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Russia: Chechen Militants Release More Children, But Standoff Continues

  • Jeremy Bransten

Prague, 25 October 2002 (RFE/RL) -- Chechen militants who have been holding an estimated 700 people hostage in a Moscow theater since the evening of 23 October released eight more children today.

The children, aged between 6 and 12, were released without any conditions, and they appeared healthy. An estimated 25 other children remain captive inside the building. Earlier reports that the militants were preparing to release up to 75 foreign hostages have so far not materialized.

In a new development, the Russian Media Ministry issued a statement to the media today, saying journalists must not give a voice to the hostage takers by allowing them to broadcast their views on the air. The ministry warned that spreading information "justifying" terrorism or extremism is against Russian law and that violations could lead to the shutdown of media outlets.

The statement comes after journalists from the NTV television network interviewed lead hostage taker Movsar Baraev inside the theater last night. NTV was prevented from airing the audio portion of that interview by Russian authorities.

According to NTV journalists, Baraev denied allegations by Russian President Vladimir Putin that the hostage takers are being directed from abroad. Baraev said he and his fellow militants had spent a long time planning the theater takeover, visiting the site on several occasions prior to the hostage taking. He added that before the attack, they made a videotape explaining the reasons for their actions, which was given to Al-Jazeera television through an intermediary. Al-Jazeera aired the tape overnight.

The hostage takers' single demand remains the same: the withdrawal of Russian forces from Chechnya.

A spokesman for Russia's Federal Security Service, or FSB, Sergei Ignatchenko, said this afternoon that the hostage takers are now threatening to begin shooting hostages if their demands are not met. FSB head Nikolai Patrushev told the hostage takers today that their lives will be guaranteed if they release all the captives. It was not immediately clear if the militants' threat is connected to Patrushev's statement.

The atmosphere inside the theater remains tense, according to accounts by visiting doctors and the hostages themselves. Food has largely run out. In some cases, the hostage takers are making captives use their mobile phones to call friends and relatives and demand that they stage demonstrations in support of the Chechen separatist cause. In other cases, members of the media are calling the hostages and speaking to them.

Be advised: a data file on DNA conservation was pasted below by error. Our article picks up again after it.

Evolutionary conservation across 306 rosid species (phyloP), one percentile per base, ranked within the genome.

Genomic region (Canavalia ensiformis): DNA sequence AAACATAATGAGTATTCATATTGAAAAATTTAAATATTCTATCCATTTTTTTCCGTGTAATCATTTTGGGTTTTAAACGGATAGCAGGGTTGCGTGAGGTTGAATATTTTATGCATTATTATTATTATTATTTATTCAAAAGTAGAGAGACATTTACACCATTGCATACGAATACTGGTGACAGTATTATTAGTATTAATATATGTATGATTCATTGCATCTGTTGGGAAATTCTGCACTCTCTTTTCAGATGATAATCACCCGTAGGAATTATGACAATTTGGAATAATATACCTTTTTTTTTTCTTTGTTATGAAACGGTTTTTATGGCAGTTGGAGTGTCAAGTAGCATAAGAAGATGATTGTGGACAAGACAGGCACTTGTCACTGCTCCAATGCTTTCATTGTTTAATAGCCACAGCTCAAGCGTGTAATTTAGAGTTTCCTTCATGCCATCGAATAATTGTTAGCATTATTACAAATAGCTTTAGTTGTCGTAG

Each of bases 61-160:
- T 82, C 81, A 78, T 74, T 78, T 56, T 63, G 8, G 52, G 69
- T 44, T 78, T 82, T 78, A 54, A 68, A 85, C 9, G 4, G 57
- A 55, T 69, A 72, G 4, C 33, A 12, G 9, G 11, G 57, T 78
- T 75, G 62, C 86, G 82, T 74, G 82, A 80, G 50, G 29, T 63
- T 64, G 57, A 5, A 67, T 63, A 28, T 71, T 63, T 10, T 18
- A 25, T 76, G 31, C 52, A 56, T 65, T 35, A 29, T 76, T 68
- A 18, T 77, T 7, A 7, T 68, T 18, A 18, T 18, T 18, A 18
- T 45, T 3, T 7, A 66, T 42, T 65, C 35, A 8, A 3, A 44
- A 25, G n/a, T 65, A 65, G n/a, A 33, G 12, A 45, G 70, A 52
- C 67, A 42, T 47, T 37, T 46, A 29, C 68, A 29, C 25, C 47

RFE/RL spoke this morning with one female hostage, Yelena, by mobile phone from inside the theater. "We would like people to come and ask for a decision to be made on withdrawing troops from the territory of the Chechen Republic so that we can be released. We would like our loved ones and everyone who isn't indifferent to come today. We want them to come today. It is eight o'clock in the morning now, and we'd like people to come by nine o'clock or 10 o'clock, because we get the feeling that we don't have much time left," Yelena said.

In response to the appeals, some 70 relatives of those captive inside the theater staged a demonstration in Moscow demanding that Russia withdraw its forces from Chechnya.

Protesters chanted, "Stop the war in Chechnya!"

Akhmed Zakaev, the special representative of Aslan Maskhadov, the president of the Chechen separatist leadership, reiterated to RFE/RL in an interview from Copenhagen today that Maskhadov condemns the theater seizure and disassociates himself from the actions of the militants.

But Zakaev said that, in his opinion, the hostage takers' motives have to be understood in the proper context. "The fact that hostages are being held in the theater building today is an act of desperation by Chechens who took this extreme step because they didn't see any way out of the current situation [in Chechnya]. These are people who have lost their relatives, their friends, people who, today, personally, have nothing to lose. But, at the same time, we believe that these people and the people they are holding are all hostages of Russia's policy aimed against nationalities in the Caucasus," Zakaev said.

Russian Deputy Interior Minister Vasilii Vasiliev rejected Zakaev's denial of responsibility, saying the videotaped statements made by the hostage takers prior to their attack prove that Maskhadov was behind the operation. On the videotape, aired by the Qatar-based satellite television channel Al-Jazeera, the militants say they are "acting under orders from the Chechen republic's military commander."

But observers have noted that Maskhadov has long distanced himself from the Baraev family. Before he was killed in June last year in a Russian ambush, warlord Arbi Baraev -- Movsar Baraev's uncle -- was demoted by Maskhadov from the rank of general to simple soldier.

On the international diplomatic front, British Foreign Secretary Jack Straw told the BBC today that London "is keen to support Moscow in its battle with Chechen rebels at a time when it is seeking Russian support in the United Nations for a tough new mandate on Iraq weapons inspections."

The United States has also expressed its support for the Kremlin as it tries to resolve the hostage crisis, but Washington has not publicly linked support on the Chechen issue in return for Moscow's support on Iraq.

(RFE/RL's Russian and North Caucasus services contributed to this report.)